Mason Inman

Mason Inman is a journalist who specializes in reporting climate change and energy. His work has appeared in National Geographic News, Science, Scientific American, Nature Climate Change and New Scientist, and he has reported from England, Switzerland, Bangladesh and Pakistan. His homepage is Failing Gracefully (http://failinggracefully.com).

Comments Off on Report Links Energy Activities to Higher Quake Risk

The energy industry may be increasing the risk of earthquakes  by pumping fluids underground, says a new federal scientific study. But the biggest danger is not due to extraction of fuel, but disposal of waste, said the report published Friday by the National Academies of Science. Hydraulic fracturing of shale formations to unlock gas has…

Comments Off on After Record Growth, Renewable Energy to Face “Very Difficult” Year

Despite sluggish growth in most developed countries and the on-going debt crisis in Europe, renewable energy investment showed solid growth of 17 percent in 2011 over the year before, says a new status report on renewable energy. In 2011, renewable energy investment hit a new record of $257 billion, according to “Global Trends in Renewable…

Comments Off on Air Pollution from Fracked Natural Gas Wells Will Be Regulated Under New U.S. Rules

Under a new rule from the U.S. Environmental Protection Agency, new oil and gas wells that are hydraulically fractured—or “fracked”—will have to use new equipment to capture the gases that escape, rather than releasing them into the air or burning them off. Hydraulic fracturing has been in use since the 1950s, but in the past…

After public pressure, Chicago will shut two aging coal-fired power plants, and the owner of one of the power plants, Midwest Generation, may shut its other four coal plants in Illinois. Since the start of 2010, more than 100 coal plants have been slated for early retirement. A major reason for coal plants shutting has been public opposition to…

Comments Off on Rising Oil, Gasoline Prices Put Politicians on the Offensive

In a major speech on energy at the University of Miami, President Obama said rising gasoline prices are a “painful reminder” of the need for alternatives. He was on the offensive, trying to counter criticisms of the GOP presidential candidates—including Newt Gingrich, who promised he’d get gasoline down to $2.50 a gallon. Countering calls to “drill, baby,…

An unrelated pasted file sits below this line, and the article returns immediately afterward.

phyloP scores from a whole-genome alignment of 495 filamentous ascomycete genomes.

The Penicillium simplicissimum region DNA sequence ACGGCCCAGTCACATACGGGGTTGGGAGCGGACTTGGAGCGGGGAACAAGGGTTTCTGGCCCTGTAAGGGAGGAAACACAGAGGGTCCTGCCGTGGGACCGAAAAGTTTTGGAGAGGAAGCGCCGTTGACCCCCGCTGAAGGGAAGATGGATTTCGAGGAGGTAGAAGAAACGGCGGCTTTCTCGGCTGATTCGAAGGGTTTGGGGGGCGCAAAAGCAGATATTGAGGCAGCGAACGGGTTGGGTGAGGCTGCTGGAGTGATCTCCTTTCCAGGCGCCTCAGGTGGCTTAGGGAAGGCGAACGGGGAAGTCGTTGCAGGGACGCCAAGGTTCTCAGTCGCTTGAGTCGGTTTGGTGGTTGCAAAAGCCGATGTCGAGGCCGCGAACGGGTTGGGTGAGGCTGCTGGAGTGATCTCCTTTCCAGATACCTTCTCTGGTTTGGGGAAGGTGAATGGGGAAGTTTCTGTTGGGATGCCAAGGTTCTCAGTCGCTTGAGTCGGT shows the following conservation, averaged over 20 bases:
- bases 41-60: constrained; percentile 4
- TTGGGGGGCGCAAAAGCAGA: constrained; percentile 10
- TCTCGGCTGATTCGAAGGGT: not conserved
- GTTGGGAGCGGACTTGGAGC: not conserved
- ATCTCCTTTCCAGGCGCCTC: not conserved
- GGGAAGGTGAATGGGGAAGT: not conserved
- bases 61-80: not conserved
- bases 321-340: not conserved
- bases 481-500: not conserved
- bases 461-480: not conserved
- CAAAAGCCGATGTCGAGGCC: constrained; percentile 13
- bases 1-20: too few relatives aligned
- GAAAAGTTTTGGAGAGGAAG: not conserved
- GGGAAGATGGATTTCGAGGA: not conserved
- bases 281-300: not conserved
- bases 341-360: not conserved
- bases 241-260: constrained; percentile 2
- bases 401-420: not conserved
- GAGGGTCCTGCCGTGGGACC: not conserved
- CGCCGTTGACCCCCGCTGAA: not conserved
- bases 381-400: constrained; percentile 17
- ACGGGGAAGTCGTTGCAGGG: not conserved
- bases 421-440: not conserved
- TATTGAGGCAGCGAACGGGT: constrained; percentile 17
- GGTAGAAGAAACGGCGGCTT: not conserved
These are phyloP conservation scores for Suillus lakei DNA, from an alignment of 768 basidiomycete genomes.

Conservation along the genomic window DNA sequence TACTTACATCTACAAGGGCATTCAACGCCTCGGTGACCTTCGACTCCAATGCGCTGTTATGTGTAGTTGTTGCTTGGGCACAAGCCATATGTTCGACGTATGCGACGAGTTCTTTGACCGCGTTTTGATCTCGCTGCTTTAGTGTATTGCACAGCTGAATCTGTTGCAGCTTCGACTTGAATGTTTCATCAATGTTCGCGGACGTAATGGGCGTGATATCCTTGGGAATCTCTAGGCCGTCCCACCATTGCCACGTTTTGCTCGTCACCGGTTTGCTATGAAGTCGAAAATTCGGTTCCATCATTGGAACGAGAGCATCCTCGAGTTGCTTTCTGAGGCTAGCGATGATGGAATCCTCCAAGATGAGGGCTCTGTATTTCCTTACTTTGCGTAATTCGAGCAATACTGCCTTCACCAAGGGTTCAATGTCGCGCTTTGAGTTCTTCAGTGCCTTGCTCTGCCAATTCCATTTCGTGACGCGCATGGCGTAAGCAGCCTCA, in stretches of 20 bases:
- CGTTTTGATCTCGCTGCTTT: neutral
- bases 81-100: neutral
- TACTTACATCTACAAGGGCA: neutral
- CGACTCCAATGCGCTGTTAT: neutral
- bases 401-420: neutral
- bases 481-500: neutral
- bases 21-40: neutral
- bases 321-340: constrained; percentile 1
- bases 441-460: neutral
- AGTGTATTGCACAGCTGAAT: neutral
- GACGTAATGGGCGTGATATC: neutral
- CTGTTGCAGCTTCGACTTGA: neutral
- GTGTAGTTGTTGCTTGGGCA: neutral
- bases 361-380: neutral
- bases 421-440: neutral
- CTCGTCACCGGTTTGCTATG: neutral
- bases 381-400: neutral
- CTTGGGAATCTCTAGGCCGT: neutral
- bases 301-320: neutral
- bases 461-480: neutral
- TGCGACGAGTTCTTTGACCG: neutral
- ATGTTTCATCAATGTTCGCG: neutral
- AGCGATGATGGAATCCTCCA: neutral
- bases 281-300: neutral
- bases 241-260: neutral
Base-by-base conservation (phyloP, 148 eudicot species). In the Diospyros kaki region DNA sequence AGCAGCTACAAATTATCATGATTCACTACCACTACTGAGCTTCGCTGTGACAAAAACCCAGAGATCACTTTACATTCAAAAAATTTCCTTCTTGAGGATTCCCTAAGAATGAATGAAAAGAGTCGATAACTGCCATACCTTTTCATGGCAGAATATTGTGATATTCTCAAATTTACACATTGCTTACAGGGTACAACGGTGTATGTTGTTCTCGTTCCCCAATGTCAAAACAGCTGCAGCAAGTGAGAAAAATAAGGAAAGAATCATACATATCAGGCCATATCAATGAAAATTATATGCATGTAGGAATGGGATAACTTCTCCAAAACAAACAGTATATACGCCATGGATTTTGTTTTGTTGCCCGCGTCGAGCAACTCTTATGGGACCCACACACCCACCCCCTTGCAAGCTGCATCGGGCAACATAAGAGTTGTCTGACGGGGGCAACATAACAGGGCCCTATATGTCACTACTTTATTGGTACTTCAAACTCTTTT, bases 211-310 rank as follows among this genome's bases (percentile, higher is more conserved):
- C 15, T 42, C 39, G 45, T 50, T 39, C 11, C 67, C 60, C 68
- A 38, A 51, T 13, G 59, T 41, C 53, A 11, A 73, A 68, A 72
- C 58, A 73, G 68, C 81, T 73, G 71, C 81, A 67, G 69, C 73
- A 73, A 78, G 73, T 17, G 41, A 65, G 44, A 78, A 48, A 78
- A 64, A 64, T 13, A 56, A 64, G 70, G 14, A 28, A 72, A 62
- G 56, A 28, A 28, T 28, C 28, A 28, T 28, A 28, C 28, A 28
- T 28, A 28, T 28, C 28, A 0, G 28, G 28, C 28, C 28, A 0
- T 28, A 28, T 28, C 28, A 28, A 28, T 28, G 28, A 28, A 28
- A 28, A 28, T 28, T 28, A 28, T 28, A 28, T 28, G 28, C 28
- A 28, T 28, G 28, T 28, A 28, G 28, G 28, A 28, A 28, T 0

Comments Off on Climate Researcher Lied to Get Documents, Triggering Ethics Debate

A top climate researcher—Peter Gleick, head of the Pacific Institute—admitted he lied to obtain documents from the Heartland Institute, which he then leaked to media and revealed the organization’s plans to challenge the scientific consensus on climate change. Gleick resigned from the board of the National Center on Science Education, and stepped down as chairman of the American Geophysical Union’s…

Comments Off on Maldives President and Climate Advocate Forced at Gunpoint to Step Down

Maldives leader Mohamed Nasheed, called the “world’s most environmentally outspoken president” because of his calls for drastically cutting greenhouse gas emissions, was forced to resign—at gunpoint, he claimed. He had used stunts such as an underwater cabinet meeting to highlight his island nation’s vulnerability to sea-level rise. His resignation followed weeks of protests and was apparently motivated by internal politics unrelated to…

Following on last week’s State of the Union address that supported hydraulic fracturing, or “fracking” in shale gas deposits, President Obama called the U.S. “the Saudi Arabia of natural gas” and unveiled a new proposal to provide tax breaks to boost the use of natural gas as a fuel for trucks. But the market has…

Comments Off on Oil, Gasoline Prices Hit All-Time Highs in 2011—and May Continue Rising

Average prices of oil and gasoline at the pump reached an all-time high in 2011, according to U.S. Energy Information Administration data. Brent crude oil, the global benchmark, averaged $111 a barrel—the first time it broke $100 for a whole year. In some ways, these records snuck up on Americans, since there was no extreme…

Comments Off on Fight Over Tar Sands Pipeline May Lead to Cancellation, “Huge” Consequences

In November, the Obama administration decided to delay a decision on whether to approve the Keystone XL pipeline to bring tar sands from Canada to the United States. But in December, Republicans attached a provision to a tax bill, which President Obama signed, that urges the administration to decide on the pipeline within 60 days,…